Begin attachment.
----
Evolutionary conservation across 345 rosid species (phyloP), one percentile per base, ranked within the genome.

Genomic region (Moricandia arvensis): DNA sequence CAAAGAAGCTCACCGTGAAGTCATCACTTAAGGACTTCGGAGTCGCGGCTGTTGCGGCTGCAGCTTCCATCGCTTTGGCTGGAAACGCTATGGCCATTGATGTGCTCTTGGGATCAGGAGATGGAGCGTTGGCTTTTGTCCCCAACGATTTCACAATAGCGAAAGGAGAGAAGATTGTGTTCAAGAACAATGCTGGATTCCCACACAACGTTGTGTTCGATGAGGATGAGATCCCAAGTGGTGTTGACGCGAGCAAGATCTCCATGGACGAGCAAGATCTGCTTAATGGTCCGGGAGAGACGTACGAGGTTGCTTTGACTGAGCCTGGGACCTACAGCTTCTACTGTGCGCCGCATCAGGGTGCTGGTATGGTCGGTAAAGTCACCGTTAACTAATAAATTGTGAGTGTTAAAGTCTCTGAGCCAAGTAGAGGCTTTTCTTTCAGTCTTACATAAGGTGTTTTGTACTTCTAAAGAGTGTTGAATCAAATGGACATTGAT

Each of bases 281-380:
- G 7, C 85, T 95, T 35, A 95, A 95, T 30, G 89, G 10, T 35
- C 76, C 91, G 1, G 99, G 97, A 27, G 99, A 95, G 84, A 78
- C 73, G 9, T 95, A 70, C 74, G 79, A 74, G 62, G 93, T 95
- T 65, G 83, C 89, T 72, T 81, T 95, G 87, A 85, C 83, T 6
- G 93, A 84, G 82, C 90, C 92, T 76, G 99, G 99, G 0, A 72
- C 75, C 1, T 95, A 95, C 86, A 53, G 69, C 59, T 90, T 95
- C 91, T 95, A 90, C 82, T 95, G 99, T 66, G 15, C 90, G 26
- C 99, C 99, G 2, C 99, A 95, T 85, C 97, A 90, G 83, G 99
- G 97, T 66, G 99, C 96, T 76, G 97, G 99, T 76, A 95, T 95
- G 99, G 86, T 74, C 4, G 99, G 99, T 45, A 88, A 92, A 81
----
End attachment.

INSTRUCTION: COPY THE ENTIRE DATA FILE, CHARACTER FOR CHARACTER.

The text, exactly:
Evolutionary conservation across 345 rosid species (phyloP), one percentile per base, ranked within the genome.

Genomic region (Moricandia arvensis): DNA sequence CAAAGAAGCTCACCGTGAAGTCATCACTTAAGGACTTCGGAGTCGCGGCTGTTGCGGCTGCAGCTTCCATCGCTTTGGCTGGAAACGCTATGGCCATTGATGTGCTCTTGGGATCAGGAGATGGAGCGTTGGCTTTTGTCCCCAACGATTTCACAATAGCGAAAGGAGAGAAGATTGTGTTCAAGAACAATGCTGGATTCCCACACAACGTTGTGTTCGATGAGGATGAGATCCCAAGTGGTGTTGACGCGAGCAAGATCTCCATGGACGAGCAAGATCTGCTTAATGGTCCGGGAGAGACGTACGAGGTTGCTTTGACTGAGCCTGGGACCTACAGCTTCTACTGTGCGCCGCATCAGGGTGCTGGTATGGTCGGTAAAGTCACCGTTAACTAATAAATTGTGAGTGTTAAAGTCTCTGAGCCAAGTAGAGGCTTTTCTTTCAGTCTTACATAAGGTGTTTTGTACTTCTAAAGAGTGTTGAATCAAATGGACATTGAT

Each of bases 281-380:
- G 7, C 85, T 95, T 35, A 95, A 95, T 30, G 89, G 10, T 35
- C 76, C 91, G 1, G 99, G 97, A 27, G 99, A 95, G 84, A 78
- C 73, G 9, T 95, A 70, C 74, G 79, A 74, G 62, G 93, T 95
- T 65, G 83, C 89, T 72, T 81, T 95, G 87, A 85, C 83, T 6
- G 93, A 84, G 82, C 90, C 92, T 76, G 99, G 99, G 0, A 72
- C 75, C 1, T 95, A 95, C 86, A 53, G 69, C 59, T 90, T 95
- C 91, T 95, A 90, C 82, T 95, G 99, T 66, G 15, C 90, G 26
- C 99, C 99, G 2, C 99, A 95, T 85, C 97, A 90, G 83, G 99
- G 97, T 66, G 99, C 96, T 76, G 97, G 99, T 76, A 95, T 95
- G 99, G 86, T 74, C 4, G 99, G 99, T 45, A 88, A 92, A 81